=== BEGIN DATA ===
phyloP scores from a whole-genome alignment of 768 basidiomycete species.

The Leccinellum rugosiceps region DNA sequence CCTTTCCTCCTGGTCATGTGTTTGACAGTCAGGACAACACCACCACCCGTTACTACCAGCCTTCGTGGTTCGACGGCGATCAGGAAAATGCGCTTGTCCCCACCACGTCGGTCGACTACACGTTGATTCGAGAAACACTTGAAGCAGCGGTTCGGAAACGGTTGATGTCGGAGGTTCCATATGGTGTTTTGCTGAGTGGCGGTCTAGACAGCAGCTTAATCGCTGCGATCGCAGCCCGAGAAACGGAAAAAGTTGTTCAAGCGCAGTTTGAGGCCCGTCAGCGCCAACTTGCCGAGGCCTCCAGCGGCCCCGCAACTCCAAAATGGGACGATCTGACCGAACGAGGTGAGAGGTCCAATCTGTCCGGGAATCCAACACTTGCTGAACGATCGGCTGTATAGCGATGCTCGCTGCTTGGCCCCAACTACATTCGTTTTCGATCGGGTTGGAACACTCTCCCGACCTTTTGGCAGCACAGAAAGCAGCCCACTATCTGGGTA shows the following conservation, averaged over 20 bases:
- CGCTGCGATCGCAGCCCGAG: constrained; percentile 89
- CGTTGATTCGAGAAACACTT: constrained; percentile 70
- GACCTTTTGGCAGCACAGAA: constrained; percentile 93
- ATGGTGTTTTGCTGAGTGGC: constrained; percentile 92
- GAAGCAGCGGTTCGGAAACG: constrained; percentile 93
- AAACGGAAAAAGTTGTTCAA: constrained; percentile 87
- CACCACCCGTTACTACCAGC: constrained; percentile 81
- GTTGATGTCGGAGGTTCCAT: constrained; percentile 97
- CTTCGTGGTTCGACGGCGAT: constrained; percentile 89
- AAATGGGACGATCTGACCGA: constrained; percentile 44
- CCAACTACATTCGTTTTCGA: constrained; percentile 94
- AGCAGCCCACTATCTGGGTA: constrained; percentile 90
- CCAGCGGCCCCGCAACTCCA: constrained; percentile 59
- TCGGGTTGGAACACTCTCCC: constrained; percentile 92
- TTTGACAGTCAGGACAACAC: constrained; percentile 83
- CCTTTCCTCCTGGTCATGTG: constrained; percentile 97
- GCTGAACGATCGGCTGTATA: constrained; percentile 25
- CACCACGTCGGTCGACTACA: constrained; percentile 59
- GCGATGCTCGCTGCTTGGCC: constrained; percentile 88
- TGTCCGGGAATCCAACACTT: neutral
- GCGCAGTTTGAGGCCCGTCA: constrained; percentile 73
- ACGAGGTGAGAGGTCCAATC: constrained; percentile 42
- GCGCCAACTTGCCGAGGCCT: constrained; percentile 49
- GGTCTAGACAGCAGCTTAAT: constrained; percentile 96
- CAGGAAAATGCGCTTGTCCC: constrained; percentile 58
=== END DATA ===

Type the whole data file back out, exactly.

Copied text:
phyloP scores from a whole-genome alignment of 768 basidiomycete species.

The Leccinellum rugosiceps region DNA sequence CCTTTCCTCCTGGTCATGTGTTTGACAGTCAGGACAACACCACCACCCGTTACTACCAGCCTTCGTGGTTCGACGGCGATCAGGAAAATGCGCTTGTCCCCACCACGTCGGTCGACTACACGTTGATTCGAGAAACACTTGAAGCAGCGGTTCGGAAACGGTTGATGTCGGAGGTTCCATATGGTGTTTTGCTGAGTGGCGGTCTAGACAGCAGCTTAATCGCTGCGATCGCAGCCCGAGAAACGGAAAAAGTTGTTCAAGCGCAGTTTGAGGCCCGTCAGCGCCAACTTGCCGAGGCCTCCAGCGGCCCCGCAACTCCAAAATGGGACGATCTGACCGAACGAGGTGAGAGGTCCAATCTGTCCGGGAATCCAACACTTGCTGAACGATCGGCTGTATAGCGATGCTCGCTGCTTGGCCCCAACTACATTCGTTTTCGATCGGGTTGGAACACTCTCCCGACCTTTTGGCAGCACAGAAAGCAGCCCACTATCTGGGTA shows the following conservation, averaged over 20 bases:
- CGCTGCGATCGCAGCCCGAG: constrained; percentile 89
- CGTTGATTCGAGAAACACTT: constrained; percentile 70
- GACCTTTTGGCAGCACAGAA: constrained; percentile 93
- ATGGTGTTTTGCTGAGTGGC: constrained; percentile 92
- GAAGCAGCGGTTCGGAAACG: constrained; percentile 93
- AAACGGAAAAAGTTGTTCAA: constrained; percentile 87
- CACCACCCGTTACTACCAGC: constrained; percentile 81
- GTTGATGTCGGAGGTTCCAT: constrained; percentile 97
- CTTCGTGGTTCGACGGCGAT: constrained; percentile 89
- AAATGGGACGATCTGACCGA: constrained; percentile 44
- CCAACTACATTCGTTTTCGA: constrained; percentile 94
- AGCAGCCCACTATCTGGGTA: constrained; percentile 90
- CCAGCGGCCCCGCAACTCCA: constrained; percentile 59
- TCGGGTTGGAACACTCTCCC: constrained; percentile 92
- TTTGACAGTCAGGACAACAC: constrained; percentile 83
- CCTTTCCTCCTGGTCATGTG: constrained; percentile 97
- GCTGAACGATCGGCTGTATA: constrained; percentile 25
- CACCACGTCGGTCGACTACA: constrained; percentile 59
- GCGATGCTCGCTGCTTGGCC: constrained; percentile 88
- TGTCCGGGAATCCAACACTT: neutral
- GCGCAGTTTGAGGCCCGTCA: constrained; percentile 73
- ACGAGGTGAGAGGTCCAATC: constrained; percentile 42
- GCGCCAACTTGCCGAGGCCT: constrained; percentile 49
- GGTCTAGACAGCAGCTTAAT: constrained; percentile 96
- CAGGAAAATGCGCTTGTCCC: constrained; percentile 58